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To be or not to be equal
Usually when we want to compare different values we use the == operator. But this operator will not always produce the results we may accept.
When we compare values of primitive types, like int, the result of a compare will be predictable. For example:
/* Compare two ints */ int firstInt = 42; int secondInt = 42; System.out.println((firstInt == secondInt)); /* returns true */Trouble starts when we want to compare different objects, and object instances. If we compare two different object references using the == operator, we will only get true if they reference the same object in memory. But if we don't want to compare object references but object values, we must use the equals method. Every object has got this method, because it is defined in
java.lang.Object. But to be useful the object must have over written this method. Let's take a look at an example with Strings:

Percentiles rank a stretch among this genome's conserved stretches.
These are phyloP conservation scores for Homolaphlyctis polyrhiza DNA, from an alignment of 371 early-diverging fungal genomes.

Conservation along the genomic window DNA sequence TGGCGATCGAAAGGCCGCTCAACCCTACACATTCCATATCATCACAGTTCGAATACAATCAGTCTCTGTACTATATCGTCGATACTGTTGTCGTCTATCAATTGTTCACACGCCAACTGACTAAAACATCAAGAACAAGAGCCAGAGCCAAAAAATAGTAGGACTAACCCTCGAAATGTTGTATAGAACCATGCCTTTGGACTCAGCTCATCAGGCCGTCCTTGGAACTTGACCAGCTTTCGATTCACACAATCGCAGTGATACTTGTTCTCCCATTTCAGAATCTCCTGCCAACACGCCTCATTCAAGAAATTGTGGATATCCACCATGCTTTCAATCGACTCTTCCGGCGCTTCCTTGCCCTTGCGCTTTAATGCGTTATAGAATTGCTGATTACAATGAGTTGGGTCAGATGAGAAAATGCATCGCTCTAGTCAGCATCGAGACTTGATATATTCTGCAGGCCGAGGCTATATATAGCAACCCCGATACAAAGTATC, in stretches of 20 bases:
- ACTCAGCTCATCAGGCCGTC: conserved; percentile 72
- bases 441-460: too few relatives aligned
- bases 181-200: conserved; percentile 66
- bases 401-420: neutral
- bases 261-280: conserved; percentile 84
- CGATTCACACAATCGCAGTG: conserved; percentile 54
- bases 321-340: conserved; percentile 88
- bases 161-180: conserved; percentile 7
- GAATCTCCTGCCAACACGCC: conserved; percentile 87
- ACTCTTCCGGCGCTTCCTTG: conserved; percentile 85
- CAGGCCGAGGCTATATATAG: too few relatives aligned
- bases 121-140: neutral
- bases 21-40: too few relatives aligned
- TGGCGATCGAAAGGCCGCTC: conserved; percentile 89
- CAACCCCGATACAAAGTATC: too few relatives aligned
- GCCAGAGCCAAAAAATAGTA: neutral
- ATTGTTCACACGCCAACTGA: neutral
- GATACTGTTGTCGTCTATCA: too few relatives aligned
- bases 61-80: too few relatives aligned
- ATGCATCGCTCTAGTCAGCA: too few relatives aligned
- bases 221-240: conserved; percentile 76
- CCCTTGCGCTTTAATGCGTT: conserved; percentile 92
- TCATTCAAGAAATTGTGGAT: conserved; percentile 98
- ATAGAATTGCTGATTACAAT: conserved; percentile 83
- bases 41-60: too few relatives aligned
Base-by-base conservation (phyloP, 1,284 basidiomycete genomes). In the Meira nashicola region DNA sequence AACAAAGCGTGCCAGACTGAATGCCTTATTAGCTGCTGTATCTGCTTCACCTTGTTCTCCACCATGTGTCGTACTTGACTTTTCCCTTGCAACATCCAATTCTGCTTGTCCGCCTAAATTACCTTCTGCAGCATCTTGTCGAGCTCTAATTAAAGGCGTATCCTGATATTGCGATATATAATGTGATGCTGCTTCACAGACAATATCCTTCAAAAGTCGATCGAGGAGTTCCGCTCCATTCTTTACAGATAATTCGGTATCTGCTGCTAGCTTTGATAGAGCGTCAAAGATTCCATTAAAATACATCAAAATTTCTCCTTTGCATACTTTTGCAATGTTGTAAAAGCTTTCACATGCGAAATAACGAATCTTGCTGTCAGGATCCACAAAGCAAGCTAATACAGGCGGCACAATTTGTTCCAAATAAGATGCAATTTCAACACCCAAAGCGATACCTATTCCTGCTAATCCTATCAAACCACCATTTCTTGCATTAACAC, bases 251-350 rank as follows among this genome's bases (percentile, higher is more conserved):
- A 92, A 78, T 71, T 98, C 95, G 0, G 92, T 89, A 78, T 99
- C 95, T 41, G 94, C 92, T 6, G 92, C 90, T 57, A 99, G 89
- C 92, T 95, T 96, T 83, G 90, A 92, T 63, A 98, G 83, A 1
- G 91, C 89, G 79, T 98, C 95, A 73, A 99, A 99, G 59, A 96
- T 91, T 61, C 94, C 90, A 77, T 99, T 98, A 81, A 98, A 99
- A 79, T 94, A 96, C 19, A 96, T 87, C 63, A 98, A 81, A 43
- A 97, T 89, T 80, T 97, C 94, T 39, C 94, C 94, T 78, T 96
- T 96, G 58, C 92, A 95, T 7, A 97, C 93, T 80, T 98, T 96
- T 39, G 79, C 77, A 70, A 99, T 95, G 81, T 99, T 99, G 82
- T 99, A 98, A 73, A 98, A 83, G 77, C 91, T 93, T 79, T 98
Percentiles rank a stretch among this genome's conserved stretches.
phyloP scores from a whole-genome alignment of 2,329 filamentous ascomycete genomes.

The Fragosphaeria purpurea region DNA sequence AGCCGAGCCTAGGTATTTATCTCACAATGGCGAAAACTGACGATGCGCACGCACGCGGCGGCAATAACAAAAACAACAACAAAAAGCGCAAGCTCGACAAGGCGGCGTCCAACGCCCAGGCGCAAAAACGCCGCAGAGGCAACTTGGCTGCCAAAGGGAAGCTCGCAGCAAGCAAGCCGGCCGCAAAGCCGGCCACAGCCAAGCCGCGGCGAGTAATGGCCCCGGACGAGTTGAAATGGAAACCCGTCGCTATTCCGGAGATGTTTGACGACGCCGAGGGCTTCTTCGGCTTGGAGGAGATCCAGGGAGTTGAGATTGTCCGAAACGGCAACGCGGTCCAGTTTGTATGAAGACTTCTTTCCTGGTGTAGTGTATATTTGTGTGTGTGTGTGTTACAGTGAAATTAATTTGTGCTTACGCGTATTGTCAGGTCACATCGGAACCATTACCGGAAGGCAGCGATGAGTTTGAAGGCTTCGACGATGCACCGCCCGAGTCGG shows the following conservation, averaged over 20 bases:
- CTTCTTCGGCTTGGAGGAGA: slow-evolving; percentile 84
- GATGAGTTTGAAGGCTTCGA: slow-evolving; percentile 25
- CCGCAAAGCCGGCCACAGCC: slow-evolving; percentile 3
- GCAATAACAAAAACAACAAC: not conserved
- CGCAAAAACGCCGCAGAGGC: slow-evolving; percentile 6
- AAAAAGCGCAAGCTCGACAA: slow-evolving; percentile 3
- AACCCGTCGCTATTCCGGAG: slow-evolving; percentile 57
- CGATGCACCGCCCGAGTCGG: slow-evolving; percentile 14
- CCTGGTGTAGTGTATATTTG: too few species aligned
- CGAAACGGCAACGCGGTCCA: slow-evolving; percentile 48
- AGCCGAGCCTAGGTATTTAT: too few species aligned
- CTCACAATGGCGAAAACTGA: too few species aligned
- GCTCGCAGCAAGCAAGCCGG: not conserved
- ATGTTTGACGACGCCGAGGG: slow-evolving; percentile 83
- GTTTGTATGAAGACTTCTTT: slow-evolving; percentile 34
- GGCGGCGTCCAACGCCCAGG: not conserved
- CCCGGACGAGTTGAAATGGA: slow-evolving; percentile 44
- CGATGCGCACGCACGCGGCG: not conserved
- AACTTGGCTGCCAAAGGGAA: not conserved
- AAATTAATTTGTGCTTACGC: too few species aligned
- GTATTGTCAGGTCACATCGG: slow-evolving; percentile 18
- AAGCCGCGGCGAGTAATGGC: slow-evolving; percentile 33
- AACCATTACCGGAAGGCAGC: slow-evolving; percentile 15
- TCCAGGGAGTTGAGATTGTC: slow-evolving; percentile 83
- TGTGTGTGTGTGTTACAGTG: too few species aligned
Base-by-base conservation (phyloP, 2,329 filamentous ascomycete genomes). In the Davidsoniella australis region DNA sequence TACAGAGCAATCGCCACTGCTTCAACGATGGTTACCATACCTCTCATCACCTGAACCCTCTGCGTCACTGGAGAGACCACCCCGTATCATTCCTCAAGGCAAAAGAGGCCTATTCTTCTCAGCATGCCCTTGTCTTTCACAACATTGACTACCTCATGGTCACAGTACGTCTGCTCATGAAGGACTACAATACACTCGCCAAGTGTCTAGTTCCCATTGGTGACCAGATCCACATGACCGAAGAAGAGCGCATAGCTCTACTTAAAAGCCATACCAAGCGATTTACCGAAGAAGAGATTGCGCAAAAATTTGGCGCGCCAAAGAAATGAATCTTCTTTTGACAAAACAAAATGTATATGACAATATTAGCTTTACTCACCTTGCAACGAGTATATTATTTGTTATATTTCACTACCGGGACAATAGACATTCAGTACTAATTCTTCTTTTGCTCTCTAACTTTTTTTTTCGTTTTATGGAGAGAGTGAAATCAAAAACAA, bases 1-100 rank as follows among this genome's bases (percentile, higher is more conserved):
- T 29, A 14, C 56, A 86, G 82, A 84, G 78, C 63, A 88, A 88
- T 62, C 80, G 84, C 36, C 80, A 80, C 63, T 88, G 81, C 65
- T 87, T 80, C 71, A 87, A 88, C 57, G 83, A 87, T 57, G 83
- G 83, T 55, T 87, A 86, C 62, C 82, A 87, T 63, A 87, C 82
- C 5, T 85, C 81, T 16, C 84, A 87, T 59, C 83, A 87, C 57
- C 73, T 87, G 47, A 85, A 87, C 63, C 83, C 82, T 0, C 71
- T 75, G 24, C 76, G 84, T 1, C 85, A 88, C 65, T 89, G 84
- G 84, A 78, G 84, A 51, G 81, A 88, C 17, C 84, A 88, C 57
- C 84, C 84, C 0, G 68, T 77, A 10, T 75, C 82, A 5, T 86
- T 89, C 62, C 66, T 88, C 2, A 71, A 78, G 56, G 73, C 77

1: /* Compare two Strings */ 2: String firstString = "JBuilder 2.0 rocks!"; 3: String secondString = "JBuilder 2.0 rocks!"; 4: 5: System.out.println((firstString == secondString)); /* returns true */ 6: 7: /* Compare two Strings */ 8: firstString = new String("JBuilder 2.0 rocks!"); 9: secondString = new String("JBuilder 2.0 rocks!"); 10: 11: System.out.println((firstString == secondString)); /* returns false */ 12: 13: System.out.println((firstString.equals(secondString))); /* returns is true */The results in line 11 and 13 are predictable. Line 11 returns false, because we are comparing two different object instances, and they aren't the same. The variables firstString and secondString point to two different objects in memory. So in order to test if the strings inside the String object are the same, we must use the equals method (line 13).